Apr 11, 2014; Miami, FL, USA; Indiana Pacers forward Paul George (24) is pressured by Miami Heat forward LeBron James (6) during the second half at American Airlines Arena. Miami won 98-86. Mandatory Credit: Steve Mitchell-USA TODAY Sports

Miami Heat's Disrespect of Indiana Pacers Will Cost Them NBA Title

The Miami Heat are a cocky team and they deserve to be. LeBron James, Dwyane Wade and Chris Bosh teamed up four years ago and have been to three consecutive NBA Finals, winning the last two. However, their blatant disrespect of the Indiana Pacers has cost them their opportunity to make it three consecutive.


Before last night, the Heat had the No. 1 seed in the Eastern Conference in their grasp. In order to secure the top seed and home-court advantage throughout the playoffs, they had to take care of business against the Washington Wizards (in DC), then beat the lowly Philadelphia 76ers (in Miami).

Instead, they chose to trot out the tank mirage lineup of Toney Douglas, Mario Chalmers, Udonis Haslem, Shane Battier and Wade. Justin Hamilton played 23:45, for crying out loud. They figured that resting James and Bosh was their best play, but that play almost certainly cost them their No. 1 seed.

Without their big guns in the lineup, Miami got housed, losing 114-93 in a game that wasn’t even that close. They allowed Washington to shoot 59 percent. I’m pretty sure Pat Riley burned the tapes of this game so if you’re looking to re-watch it, you should contact the Washington people.


They weren’t doing it to duck the Atlanta Hawks, I can tell you that for sure. The real reason they did it is simple — they don’t respect the Pacers. They either don’t believe the Pacers will make it to the Eastern Conference finals (thus giving Miami home court) or they’re simply not afraid to go on the road.

Literally, the Heat gave the No. 1 seed to the Pacers, just so LeBron and company could get a few days of (much needed) rest. With the amount of time that Wade has missed, James has had to pick up the slack and has played more minutes than head coach Erik Spoelstra would have liked.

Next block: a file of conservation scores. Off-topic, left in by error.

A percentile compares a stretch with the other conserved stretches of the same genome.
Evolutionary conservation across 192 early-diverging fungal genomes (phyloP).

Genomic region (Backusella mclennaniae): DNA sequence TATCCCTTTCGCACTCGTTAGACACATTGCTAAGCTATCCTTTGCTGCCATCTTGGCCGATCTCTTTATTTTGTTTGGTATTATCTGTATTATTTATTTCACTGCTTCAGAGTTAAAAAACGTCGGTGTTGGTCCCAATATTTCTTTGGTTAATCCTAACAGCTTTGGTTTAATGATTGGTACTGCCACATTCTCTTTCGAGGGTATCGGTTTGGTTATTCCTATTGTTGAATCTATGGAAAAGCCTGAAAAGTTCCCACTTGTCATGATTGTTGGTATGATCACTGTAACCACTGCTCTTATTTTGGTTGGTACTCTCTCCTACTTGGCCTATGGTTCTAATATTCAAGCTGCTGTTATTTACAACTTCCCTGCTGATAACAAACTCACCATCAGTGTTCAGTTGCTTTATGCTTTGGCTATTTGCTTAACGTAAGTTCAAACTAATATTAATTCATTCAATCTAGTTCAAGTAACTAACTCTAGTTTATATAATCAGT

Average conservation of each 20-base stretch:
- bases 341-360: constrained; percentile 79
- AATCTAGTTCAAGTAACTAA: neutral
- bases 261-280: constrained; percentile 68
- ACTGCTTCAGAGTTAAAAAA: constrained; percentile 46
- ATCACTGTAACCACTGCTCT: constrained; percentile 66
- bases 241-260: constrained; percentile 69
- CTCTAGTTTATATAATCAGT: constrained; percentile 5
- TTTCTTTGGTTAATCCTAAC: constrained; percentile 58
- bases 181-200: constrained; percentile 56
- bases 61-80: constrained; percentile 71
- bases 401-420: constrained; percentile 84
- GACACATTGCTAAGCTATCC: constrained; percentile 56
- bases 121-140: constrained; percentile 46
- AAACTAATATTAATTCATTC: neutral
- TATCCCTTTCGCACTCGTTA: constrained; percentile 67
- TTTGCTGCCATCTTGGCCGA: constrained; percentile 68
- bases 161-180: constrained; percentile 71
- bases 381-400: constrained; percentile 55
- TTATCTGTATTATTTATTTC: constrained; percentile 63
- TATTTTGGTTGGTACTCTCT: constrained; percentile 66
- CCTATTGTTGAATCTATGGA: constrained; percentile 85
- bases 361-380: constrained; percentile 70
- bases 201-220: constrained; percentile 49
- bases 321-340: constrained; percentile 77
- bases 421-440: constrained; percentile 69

James is playing 37.7 minutes per game this season, which is below his career average of 39.5 and just below last season’s 37.9. In April, he’s playing 38.7 minutes per game. There’s no question that those numbers are going to ramp up come playoff time, as James averages 43.1 minutes per game for his career. During last year’s championship run, he played 41.7.


This is the Heat’s point of view. They see a team that is struggling to find their identity. They see a team without a go-to guy. They see their previous version of kryptonite (Roy Hibbert) as a shell of his former self without any confidence at all. They’re figuratively betting for themselves by betting against the Pacers.

A closer look at the Pacers backs that story up. Sure, they’re coming off of a feel-good win over the Oklahoma City Thunder (102-97 on Sunday), but they’re still just 5-9 over their previous 14 games with seven of those losses coming by double-digits. But, the playoffs are a different animal. Also, don’t forget that the Pacers are still 35-6 at home.

In the playoffs, focus is sharper. Defense reigns supreme and a premium is placed on getting easy points. Indiana is No. 8 in the league from the foul line, shooting 77.9 percent as a team. One of the key players on the team (David West) is trending up. Over his last nine games, he’s scoring 14.7 points with 7.0 rebounds and a shooting line of .505/.333/.900.

You’ve got to believe that Paul George and Lance Stephenson will get back into a groove and if they can get Hibbert to believe in himself again, they’re simply the deeper team. In cases like that, it’s often home-court advantage that separates the winner from the losers.

The Heat shouldn’t have given that spot up so readily. When Game 7 of the Eastern Conference Finals comes calling and the Heat are sitting in the visitor’s locker room at Banker’s Life Fieldhouse and a sellout crowd of 18,165 are in full throat, they’ll realize that.

Tags: Miami Heat

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